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GGBL Boss Calls For Policy Direction   
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Mr. Peter Ndegwa, the Managing Director of Guinness Ghana Breweries Limited (GGBL), says that the nation needs an enabling and targeted policy that will engender private sector growth.

“Governments need to provide an enabling and targeted policy; infrastructure that supports private sector growth -- economic and reliable water, energy and roads -- and maintain an open dialogue with industry to engender growth of the private sector.”

Mr. Ndegwa, who was speaking at the second edition of the Ghana Economic Forum in Accra, said: “The private sector plays a major role in the development and prosperity of a nation and should therefore be given all the needed support.”

“A successful business has multiplier effects on every nation and therefore Government must support the private sector to grow the economy.”

Speaking under the theme “The role of leadership in driving national economic prosperity”, Mr. Ndegwa said: “True leadership does more than build the structures; it has the ability also to shape and provide the specific architecture and direction of growth, to ‘build a better nation.’”

The Economic Forum is an annual event that seeks to bring together industry chieftains and civil society actors to discuss and debate key issues affecting the Ghanaian economy and to offer solutions that enhance achievement of the country’s economic development plans.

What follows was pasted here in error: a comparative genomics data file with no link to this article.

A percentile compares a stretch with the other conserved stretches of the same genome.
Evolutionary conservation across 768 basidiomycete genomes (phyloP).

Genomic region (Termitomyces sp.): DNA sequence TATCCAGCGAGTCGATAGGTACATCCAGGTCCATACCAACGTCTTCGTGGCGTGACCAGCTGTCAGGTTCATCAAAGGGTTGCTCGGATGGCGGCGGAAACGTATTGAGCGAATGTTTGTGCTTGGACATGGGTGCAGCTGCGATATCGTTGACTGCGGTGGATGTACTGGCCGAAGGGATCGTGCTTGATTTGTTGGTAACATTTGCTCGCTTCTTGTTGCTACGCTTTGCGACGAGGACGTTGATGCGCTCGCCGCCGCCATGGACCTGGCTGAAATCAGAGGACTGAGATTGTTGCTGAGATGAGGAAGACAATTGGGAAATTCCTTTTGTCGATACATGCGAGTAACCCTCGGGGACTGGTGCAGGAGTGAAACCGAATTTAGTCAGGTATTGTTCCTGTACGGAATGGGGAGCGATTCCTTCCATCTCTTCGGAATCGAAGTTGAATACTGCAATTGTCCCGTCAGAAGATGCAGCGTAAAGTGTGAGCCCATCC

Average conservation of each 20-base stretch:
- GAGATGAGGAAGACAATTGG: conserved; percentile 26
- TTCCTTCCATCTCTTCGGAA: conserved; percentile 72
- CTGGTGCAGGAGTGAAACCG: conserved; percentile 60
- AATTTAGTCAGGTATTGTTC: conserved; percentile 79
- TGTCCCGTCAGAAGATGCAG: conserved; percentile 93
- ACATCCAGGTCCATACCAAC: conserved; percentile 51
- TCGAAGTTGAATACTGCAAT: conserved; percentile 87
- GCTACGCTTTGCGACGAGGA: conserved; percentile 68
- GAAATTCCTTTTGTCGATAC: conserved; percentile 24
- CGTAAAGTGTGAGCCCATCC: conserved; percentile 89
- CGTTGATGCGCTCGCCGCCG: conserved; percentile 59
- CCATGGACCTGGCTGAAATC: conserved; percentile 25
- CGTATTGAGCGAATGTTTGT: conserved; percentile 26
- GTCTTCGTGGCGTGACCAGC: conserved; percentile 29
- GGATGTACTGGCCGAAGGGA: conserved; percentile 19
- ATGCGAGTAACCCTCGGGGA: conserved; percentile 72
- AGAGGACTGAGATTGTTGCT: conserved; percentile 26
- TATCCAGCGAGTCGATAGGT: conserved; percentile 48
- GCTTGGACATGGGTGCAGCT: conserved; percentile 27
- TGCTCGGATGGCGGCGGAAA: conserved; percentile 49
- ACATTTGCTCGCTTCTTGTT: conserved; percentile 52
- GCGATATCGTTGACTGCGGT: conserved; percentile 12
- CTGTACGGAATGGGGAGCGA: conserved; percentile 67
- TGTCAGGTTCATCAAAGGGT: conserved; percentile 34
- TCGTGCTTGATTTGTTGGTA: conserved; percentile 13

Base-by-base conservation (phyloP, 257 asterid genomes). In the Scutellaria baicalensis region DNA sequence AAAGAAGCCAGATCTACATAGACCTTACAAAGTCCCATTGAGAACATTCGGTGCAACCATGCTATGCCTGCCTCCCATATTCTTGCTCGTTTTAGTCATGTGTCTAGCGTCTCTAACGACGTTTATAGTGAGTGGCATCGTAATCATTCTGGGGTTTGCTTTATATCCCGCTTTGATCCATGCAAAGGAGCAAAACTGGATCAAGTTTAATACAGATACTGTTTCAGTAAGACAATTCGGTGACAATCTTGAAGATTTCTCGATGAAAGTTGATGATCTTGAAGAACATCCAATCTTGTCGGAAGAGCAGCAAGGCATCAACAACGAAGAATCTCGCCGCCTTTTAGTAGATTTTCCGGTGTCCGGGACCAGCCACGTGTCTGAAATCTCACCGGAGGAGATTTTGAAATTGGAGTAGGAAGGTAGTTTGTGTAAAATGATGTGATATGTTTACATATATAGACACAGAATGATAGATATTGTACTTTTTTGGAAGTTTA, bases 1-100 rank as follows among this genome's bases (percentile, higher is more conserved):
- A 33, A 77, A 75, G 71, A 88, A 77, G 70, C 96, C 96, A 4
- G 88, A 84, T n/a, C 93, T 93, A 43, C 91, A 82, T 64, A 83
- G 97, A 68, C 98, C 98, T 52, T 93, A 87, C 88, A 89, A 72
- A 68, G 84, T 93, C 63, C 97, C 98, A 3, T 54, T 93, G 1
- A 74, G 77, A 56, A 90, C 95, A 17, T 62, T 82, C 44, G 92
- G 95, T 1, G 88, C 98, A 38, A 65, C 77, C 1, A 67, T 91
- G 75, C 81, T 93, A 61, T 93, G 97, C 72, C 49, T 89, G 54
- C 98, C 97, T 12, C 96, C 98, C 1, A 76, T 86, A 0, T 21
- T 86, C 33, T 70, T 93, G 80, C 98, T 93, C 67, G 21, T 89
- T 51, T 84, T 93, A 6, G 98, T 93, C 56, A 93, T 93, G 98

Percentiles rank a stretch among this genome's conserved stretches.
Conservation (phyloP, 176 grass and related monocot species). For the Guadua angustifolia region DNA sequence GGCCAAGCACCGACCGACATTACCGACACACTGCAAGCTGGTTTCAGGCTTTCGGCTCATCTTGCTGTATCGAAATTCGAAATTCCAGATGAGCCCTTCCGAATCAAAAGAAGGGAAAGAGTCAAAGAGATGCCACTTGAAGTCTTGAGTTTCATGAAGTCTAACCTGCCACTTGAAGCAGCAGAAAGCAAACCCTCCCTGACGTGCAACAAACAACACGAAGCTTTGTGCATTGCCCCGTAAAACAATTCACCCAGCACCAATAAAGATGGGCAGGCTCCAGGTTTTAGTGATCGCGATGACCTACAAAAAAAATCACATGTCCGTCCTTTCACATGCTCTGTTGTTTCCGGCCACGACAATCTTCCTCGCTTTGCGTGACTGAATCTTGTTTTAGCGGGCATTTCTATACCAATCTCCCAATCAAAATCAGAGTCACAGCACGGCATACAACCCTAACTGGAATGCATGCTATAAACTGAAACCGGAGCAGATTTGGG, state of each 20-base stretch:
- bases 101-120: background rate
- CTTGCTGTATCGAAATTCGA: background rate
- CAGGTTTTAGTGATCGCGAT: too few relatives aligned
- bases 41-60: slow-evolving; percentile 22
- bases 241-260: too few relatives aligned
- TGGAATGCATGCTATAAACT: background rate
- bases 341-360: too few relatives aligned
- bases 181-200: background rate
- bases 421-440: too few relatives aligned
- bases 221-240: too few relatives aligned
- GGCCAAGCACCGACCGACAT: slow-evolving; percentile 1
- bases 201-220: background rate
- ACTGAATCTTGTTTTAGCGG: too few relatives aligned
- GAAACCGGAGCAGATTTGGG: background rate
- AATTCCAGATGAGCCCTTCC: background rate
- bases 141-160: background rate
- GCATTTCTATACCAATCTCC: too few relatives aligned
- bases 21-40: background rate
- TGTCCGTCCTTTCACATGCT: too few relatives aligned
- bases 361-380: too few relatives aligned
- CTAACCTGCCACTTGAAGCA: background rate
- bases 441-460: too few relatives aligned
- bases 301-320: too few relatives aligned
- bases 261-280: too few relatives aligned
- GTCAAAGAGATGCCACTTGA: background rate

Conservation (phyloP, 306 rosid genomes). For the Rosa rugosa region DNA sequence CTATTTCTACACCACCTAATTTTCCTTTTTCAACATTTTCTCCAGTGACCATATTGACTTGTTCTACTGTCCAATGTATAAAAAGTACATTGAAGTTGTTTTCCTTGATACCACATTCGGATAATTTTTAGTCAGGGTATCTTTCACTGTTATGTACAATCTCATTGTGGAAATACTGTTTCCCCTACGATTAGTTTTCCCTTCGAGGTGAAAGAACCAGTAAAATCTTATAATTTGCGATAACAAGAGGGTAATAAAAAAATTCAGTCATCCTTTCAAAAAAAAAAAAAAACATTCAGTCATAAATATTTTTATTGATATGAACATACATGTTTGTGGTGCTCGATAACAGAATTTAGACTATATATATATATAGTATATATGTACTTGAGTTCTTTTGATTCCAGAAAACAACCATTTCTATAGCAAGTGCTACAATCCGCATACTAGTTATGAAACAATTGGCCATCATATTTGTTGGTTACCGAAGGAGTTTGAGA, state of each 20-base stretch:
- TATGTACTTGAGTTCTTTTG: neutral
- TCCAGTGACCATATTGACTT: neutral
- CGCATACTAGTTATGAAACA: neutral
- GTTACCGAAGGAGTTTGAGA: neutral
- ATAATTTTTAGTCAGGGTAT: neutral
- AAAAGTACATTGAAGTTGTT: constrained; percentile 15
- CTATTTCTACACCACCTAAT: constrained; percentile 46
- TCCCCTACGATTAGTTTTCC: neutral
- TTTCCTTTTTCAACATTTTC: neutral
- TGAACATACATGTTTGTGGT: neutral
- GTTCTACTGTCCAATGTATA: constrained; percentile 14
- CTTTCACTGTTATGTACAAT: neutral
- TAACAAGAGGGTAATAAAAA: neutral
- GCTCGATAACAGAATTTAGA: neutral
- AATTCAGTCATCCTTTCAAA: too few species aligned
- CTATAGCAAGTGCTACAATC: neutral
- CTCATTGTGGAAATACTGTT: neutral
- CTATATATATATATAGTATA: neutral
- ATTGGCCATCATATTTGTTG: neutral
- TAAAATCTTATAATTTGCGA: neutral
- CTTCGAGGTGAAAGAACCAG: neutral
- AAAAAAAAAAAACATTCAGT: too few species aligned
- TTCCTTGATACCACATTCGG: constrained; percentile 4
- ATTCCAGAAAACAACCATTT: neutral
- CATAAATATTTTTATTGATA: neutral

Mr. Ndegwa explained that last year GGBL joined other industry players to spearhead an approach to Government encouraging increased use of local raw materials in the brewing industry, by providing concessionary excise rates when a given percentage of local raw materials are used in production.

That, he said, has seen the creation of real economic growth in other countries where Diegeo PLC, the parent company of GGBL, operates by providing livelihood for farmers -- a guaranteed purchaser of produce at a market price -- enabling them to provide for and educate their children.

Following passage of the law, GGBL in December launched Ruut Extra Premium Beer, Ghana’s first cassava-based beer, brewed from 51 percent locally sourced cassava.

The managing director said this is the first step toward pushing the use of locally sourced materials in production; supporting and increasing the livelihoods and development of local farmers and industry; and investing in technology, innovation and equipment to make this possible.

“GGBL firmly believes that beyond an obligation to return value to the community, ‘Doing Good is Good for Business’ and we choose to use our leadership in this direction,” he said. GGBL continues to be a major contributor to Ghana’s economy, accounting for 3% of Government’s total revenue.

In 2011, the Ghana Revenue Agency rated the company as Ghana’s third-best tax payer in the beverage category. Guinness Ghana Breweries employs 527 people at its Kaasi headquarters in Kumasi, representing 0.4% of Ghana’s labour force.

The Kaasi plant produces on average 40 percent of the company’s total volumes, including the Africa-wide cassava-based Ruut Extra Premium beer innovation and Armstrong.

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